Baseball's plan runs the risk of returning to action too soon, something that's already been seen in Japan, where multiple players tested positive for COVID-19 while playing practice games. The availability of widespread testing in the U.S. would seem to be a necessity, as to prevent baseball players from receiving frequent tests while the general public faced limited access. Baseball would need to make sure it was not taking much-needed resources away from treating the general population.

There are many hurdles to clear before a quarantined season in Arizona would make sense. But you can see why the league and the players are getting creative to find a return to action, as it might not be possible to do so in any way that resembles normalcy. Especially if other local, state and federal leaders share Governor Pritzker's outlook.

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10 White Sox trades that made the biggest impact on Rick Hahn's rebuild

10 White Sox trades that made the biggest impact on Rick Hahn's rebuild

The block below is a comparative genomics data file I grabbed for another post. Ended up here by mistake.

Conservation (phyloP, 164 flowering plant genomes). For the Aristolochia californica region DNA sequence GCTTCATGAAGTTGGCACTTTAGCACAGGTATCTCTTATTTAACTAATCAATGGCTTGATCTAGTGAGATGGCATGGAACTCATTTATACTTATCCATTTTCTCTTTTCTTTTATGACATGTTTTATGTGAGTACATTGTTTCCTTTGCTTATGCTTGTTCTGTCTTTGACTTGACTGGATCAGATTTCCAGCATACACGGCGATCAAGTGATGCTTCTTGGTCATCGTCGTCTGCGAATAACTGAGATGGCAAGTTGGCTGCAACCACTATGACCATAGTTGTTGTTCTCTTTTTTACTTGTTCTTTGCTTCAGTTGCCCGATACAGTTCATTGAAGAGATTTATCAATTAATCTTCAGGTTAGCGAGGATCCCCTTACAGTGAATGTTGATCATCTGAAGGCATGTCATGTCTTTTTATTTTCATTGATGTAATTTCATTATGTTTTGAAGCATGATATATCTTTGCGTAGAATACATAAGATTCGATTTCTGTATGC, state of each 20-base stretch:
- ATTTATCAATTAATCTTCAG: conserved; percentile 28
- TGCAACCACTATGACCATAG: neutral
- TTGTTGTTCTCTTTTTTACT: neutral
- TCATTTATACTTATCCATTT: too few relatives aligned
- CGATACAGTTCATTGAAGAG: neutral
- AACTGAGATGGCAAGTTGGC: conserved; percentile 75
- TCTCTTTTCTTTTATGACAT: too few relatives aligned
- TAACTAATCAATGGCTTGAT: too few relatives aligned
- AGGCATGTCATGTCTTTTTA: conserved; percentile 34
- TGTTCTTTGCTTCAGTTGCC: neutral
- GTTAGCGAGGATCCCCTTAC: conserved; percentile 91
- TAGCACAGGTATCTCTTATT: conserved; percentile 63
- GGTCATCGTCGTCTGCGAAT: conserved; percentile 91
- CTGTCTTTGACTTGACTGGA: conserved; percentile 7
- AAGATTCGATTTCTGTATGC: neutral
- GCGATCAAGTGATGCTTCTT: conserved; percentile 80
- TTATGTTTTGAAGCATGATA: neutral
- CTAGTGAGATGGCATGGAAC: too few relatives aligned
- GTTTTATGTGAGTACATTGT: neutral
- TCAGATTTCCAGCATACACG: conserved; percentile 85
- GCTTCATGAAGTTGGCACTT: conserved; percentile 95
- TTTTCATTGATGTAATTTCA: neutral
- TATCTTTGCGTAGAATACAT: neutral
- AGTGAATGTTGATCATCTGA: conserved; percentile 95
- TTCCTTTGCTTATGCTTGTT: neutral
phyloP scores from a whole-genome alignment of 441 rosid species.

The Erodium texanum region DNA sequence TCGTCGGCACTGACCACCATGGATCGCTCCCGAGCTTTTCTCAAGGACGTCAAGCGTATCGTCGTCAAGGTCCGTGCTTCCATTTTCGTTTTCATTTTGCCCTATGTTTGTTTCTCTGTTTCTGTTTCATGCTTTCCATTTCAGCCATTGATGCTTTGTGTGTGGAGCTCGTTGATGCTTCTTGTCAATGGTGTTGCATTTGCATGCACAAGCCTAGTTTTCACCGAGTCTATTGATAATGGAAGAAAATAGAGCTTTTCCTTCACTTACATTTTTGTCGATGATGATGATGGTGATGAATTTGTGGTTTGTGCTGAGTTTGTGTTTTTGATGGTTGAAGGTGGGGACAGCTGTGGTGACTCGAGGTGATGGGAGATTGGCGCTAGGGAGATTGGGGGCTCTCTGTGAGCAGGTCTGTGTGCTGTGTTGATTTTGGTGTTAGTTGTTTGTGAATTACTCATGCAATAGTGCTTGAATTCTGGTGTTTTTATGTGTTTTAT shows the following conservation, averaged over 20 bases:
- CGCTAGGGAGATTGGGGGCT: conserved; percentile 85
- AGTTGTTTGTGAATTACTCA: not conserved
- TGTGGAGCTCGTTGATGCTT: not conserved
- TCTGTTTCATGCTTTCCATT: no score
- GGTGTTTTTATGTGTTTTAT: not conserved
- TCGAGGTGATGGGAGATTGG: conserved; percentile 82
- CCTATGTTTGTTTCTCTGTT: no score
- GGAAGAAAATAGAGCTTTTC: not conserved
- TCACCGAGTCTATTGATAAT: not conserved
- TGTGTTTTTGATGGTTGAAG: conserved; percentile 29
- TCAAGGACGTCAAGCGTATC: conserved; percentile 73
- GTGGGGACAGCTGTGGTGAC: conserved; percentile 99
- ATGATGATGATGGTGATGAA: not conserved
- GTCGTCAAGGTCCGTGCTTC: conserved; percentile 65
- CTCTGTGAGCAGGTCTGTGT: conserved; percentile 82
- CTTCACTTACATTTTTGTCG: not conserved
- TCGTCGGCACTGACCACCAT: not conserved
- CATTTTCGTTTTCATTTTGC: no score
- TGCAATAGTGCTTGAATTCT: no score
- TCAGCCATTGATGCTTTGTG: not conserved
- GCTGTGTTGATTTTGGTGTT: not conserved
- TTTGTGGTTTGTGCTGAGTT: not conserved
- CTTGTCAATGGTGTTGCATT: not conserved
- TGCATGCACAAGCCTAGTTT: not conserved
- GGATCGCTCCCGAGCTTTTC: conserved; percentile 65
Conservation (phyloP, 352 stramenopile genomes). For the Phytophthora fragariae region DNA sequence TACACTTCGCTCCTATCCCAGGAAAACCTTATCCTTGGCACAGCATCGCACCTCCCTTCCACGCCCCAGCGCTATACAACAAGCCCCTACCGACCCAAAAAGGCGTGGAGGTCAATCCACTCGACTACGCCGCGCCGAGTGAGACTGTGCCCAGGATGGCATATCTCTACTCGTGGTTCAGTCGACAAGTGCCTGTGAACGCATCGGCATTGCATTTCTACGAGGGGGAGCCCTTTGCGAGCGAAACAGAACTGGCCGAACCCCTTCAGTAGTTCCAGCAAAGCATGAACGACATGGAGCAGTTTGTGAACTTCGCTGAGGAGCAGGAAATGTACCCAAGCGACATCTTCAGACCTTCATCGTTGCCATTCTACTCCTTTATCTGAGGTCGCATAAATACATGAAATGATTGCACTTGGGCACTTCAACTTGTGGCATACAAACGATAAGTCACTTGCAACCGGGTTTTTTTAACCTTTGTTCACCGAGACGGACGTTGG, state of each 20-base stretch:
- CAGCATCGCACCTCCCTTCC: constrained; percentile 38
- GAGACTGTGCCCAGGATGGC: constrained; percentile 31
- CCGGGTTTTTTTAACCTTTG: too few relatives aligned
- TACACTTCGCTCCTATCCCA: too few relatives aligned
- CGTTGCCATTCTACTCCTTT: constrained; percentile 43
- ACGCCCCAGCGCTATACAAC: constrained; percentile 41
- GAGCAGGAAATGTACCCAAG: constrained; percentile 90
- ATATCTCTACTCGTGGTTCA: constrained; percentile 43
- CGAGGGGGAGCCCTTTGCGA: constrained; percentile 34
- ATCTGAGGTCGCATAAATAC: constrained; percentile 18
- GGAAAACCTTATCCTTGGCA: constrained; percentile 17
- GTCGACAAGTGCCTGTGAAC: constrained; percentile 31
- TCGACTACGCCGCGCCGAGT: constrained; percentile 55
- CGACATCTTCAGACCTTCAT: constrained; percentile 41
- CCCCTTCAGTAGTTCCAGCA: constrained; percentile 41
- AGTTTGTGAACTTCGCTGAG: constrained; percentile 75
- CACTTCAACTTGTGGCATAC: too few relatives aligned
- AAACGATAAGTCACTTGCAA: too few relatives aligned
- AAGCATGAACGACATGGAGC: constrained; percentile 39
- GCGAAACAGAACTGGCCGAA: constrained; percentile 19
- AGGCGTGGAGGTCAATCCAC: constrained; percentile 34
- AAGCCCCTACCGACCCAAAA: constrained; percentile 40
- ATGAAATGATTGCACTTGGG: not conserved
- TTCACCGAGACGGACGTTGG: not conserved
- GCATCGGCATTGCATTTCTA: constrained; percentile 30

Rick Hahn has the White Sox on the precipice of a new winning era.

It’s been more than a decade since there’s been October baseball on the South Side, but the expectation is that the unfortunate streak could soon come to an end thanks to a group of young stars with a very bright future.

A busy round of free agency, some promising draft picks and the notable international signing of Luis Robert have made for a diverse list of how Hahn has constructed the team’s future. But many of biggest names were acquired in rebuild-defining trades.

Hahn’s made a lot of deals during his time as White Sox general manager. Click here to see the 10 trades that have had the greatest impact on the rebuilding process.